iPod

Dear Lazyweb, what is the maximum number of tracks you can load onto an iPod 5?

I picked up a refurbished iPod 5 with 1TB of storage. I am trying this experiment because the iOS "Music" app just gets more and more annoying with every passing month. It barely seems to acknowledge that one might play music from files that one owns rather than whatever streaming clown nonsense.

Anyway, I got this iPod and then I immediately bricked it.

I verified that it was working with a few dozen songs; and then I copied around 67,000 tracks onto it, which took two days. This caused it to become permanently stuck at the white-on-black Apple logo boot screen. It would stay there for several hours, then run out of battery (even while plugged in), shut down, charge for a bit, reboot, sit at the Apple for several more hours, and repeat. The only way you can do a wipe-and-reset on these things is via iTunes / Finder, and it wouldn't even boot far enough to connect. Bricky brick brick.

Thankfully the person I bought it from let me exchange it, but I'm eager to not repeat that mistake, so my question is: how do I determine the actual maximum number of tracks I can load onto this?

If you do the same googling that I did, you will find some people saying "about 50,000", but "about" is not a real number. Further searching shows some people theorizing that the limit is based on the size of the files, not the number. These people are claiming that having album art inside the MP3 files reduces the number of files you can load. Presumably bitrate would as well?

I would like to avoid the scenario of, loading 49,000 tracks, then trying to load 5 more, then it's bricked again. If it was failing in a non-bricky way, some amount of trial and error would be fine, but this is a very unforgiving failure mode.

Anyone have experience with this?


Update: To spell out what I didn't think I had to spell out, a helpful answer here might take the form: "The actual limit is ██ MB of files. If you add up the bytes in the set of files you want to sync and it's more than that, don't." Answers of the form "buncha thousand, plus or minus 30%" would only be helpful if guessing wrong didn't permanently brick the device.


Update 2: With 32,000 songs:

  • Everything seems to work fine.
  • But Shuffle Songs takes around 25 seconds before it starts playing.
  • But Play and Next within the current shuffle set are instantaneous.

But with 33,000 songs:

  • Shuffle Songs makes it crash and reboot.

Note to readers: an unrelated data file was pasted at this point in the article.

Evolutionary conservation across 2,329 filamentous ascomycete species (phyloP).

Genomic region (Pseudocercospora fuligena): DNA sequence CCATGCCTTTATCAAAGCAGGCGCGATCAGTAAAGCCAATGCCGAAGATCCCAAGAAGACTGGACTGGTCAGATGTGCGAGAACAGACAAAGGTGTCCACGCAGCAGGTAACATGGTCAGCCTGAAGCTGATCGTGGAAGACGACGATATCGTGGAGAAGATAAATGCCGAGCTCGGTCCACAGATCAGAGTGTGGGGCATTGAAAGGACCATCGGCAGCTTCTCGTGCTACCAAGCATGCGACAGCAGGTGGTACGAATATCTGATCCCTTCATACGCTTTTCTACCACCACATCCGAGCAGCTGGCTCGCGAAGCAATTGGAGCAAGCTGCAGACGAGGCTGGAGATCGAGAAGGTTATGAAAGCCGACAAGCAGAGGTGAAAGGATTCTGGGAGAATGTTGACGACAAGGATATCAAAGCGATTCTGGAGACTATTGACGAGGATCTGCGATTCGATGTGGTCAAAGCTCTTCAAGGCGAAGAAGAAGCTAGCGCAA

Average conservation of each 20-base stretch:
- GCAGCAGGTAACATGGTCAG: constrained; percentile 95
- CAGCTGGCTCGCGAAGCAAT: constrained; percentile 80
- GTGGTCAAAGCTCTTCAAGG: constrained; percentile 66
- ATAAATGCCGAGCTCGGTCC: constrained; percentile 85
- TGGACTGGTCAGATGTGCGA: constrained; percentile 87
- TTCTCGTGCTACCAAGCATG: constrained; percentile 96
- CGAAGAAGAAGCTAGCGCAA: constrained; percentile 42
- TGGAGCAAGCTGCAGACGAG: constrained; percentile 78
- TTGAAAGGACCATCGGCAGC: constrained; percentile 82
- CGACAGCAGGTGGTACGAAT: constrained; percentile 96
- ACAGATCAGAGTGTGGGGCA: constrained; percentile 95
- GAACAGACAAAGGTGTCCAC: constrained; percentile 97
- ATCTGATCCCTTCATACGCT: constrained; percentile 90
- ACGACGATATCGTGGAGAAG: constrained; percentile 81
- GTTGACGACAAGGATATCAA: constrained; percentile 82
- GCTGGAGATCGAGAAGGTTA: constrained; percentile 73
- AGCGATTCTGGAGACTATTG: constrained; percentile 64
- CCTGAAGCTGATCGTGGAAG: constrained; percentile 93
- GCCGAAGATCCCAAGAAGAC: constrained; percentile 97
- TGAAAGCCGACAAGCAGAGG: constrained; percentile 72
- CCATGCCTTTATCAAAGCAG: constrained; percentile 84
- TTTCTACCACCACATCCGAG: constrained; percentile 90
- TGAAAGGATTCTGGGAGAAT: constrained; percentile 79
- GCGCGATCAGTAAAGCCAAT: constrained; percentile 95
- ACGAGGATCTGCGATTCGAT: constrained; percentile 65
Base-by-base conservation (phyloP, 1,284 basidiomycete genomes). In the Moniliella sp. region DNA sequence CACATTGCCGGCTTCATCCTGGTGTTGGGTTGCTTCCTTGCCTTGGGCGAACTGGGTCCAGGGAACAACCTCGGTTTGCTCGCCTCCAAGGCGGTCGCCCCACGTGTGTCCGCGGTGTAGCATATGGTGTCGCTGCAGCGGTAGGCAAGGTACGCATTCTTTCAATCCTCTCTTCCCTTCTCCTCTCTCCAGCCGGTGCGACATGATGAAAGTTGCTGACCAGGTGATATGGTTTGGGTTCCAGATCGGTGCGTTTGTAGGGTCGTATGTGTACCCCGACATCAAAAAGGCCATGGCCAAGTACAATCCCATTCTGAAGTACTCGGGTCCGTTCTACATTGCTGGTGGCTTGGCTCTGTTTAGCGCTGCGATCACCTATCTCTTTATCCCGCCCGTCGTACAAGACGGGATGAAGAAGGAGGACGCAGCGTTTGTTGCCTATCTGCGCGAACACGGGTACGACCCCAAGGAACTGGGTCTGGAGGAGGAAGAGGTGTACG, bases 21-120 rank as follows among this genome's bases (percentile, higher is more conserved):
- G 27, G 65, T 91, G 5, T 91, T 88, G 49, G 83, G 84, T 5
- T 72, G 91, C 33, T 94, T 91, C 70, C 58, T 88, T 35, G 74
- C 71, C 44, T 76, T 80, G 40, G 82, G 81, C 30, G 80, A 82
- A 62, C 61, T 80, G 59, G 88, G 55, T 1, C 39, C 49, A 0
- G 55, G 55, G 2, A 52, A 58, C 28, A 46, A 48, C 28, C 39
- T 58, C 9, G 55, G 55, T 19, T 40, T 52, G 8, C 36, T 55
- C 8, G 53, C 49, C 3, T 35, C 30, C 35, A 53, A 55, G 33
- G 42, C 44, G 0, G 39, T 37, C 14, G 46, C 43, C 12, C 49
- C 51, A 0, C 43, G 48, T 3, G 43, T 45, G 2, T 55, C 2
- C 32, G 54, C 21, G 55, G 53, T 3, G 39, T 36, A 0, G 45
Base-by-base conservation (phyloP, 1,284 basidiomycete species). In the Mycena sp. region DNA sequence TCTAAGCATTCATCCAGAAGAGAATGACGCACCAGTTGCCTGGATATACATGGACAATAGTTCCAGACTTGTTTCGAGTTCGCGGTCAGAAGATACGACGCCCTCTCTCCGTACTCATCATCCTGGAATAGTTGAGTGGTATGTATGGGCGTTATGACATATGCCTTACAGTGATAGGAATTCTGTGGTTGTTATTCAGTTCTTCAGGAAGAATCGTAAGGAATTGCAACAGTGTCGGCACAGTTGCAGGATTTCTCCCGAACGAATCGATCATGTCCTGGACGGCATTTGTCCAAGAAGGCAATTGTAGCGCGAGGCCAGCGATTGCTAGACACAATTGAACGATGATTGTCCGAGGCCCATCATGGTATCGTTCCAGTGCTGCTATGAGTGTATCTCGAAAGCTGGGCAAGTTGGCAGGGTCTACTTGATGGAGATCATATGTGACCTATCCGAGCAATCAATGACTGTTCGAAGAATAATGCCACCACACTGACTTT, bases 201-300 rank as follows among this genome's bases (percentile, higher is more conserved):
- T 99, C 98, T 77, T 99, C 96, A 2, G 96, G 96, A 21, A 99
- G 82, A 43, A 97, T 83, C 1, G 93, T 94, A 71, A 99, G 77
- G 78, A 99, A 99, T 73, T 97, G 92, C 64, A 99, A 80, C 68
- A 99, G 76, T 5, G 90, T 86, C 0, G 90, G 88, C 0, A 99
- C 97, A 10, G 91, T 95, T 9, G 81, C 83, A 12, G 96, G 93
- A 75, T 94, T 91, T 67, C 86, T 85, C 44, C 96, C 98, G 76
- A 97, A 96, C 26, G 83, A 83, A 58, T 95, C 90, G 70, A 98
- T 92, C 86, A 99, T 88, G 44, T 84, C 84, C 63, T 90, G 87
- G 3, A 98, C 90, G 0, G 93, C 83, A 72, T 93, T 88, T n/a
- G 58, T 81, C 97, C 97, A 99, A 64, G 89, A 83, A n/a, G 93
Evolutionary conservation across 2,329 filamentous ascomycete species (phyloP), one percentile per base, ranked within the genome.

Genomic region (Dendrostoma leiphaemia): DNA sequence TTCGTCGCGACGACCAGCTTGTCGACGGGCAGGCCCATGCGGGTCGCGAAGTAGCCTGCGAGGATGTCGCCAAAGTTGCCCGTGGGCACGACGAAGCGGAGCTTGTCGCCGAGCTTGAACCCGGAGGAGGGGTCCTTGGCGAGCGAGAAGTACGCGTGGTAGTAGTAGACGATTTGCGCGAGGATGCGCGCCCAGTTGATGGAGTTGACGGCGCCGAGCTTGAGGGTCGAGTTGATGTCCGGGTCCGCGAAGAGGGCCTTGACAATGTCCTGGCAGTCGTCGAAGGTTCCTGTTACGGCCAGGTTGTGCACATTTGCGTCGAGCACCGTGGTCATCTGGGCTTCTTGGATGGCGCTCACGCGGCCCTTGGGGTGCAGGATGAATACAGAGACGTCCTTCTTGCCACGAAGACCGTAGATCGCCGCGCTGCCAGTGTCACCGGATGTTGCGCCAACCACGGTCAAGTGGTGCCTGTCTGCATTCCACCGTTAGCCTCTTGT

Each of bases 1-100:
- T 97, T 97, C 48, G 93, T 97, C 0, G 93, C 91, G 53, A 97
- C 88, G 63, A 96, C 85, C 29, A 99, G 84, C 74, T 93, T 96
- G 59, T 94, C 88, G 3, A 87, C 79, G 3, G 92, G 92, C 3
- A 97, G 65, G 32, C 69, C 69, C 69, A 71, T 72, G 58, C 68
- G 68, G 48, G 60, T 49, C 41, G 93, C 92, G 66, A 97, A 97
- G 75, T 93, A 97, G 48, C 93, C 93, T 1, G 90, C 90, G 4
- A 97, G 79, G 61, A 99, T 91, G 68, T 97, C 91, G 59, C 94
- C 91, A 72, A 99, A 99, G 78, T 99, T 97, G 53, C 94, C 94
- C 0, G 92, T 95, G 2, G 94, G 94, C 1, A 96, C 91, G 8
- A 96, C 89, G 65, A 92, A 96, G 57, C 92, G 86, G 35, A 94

• Play All from an Artist or Album page works.
  • Sometimes Next freezes the UI for a few seconds.
  • Play All, either via the All Songs or All Albums pages, freezes for a couple seconds then does nothing.
  • But at least it did not brick itself!

I still do not know how to determine this number other than by trial and error.


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60 Responses:

  1. Dave Polaschek says:

    I have a similar 1TB iPod (the video one, I think).

    With 17,500 songs loaded on it, it was “bricked” for about 18 hours after loading the songs. My best guess is that “sound check” was running, but I really don’t know. I do know that before the vendor could issue a return label, it had finished whatever it had been doing and has worked fine ever since.

    So I suggest you plug the thing in with all the songs and let it think to itself. Four or five days if the bricked time is proportional to the number of songs.

    • jwz says:
      3

      Well... I did leave it plugged in doing its thing for 2+ days after loading the songs. However, it was pretty clear that it was running out of battery, rebooting, and starting over. After a few hours the Apple screen would switch to the "battery very low!" screen, then it would go blank for a while; then repeat. So this does not appear to me to be a scenario where it was gonna recover on its own.

  2. CSL3 says:
    3

    I'm interested to see the answers to this one. The above is why my music (90-plus per-cent of which is ripped from CDs into uncompressed FLAC and WAV files) is on a 1TB microSD on my Android phone.

    (For what it's worth: the 5,000+ FLAC & WAV files I've loaded thus far take up 124GB, which has barely broken the 13% capacity mark. But that's probably not relevant since it sounds like you're describing an Apple-specific software problem?)

    • 4

      That's assuming you can still find a decent Android phone that still accepts a micro SD card. Google is doing their level best to murder them off, too.

      • CSL3 says:
        4

        I wasn't aware of that. Mine is a Samsung A32 5G, which I plan to have for some time (I'm as serious about phone protection as I am about masking). Though, it looks like Motorola's still doing microSD-compatible Androids, should I ever need to switch out my Samsung and can't find a similar model.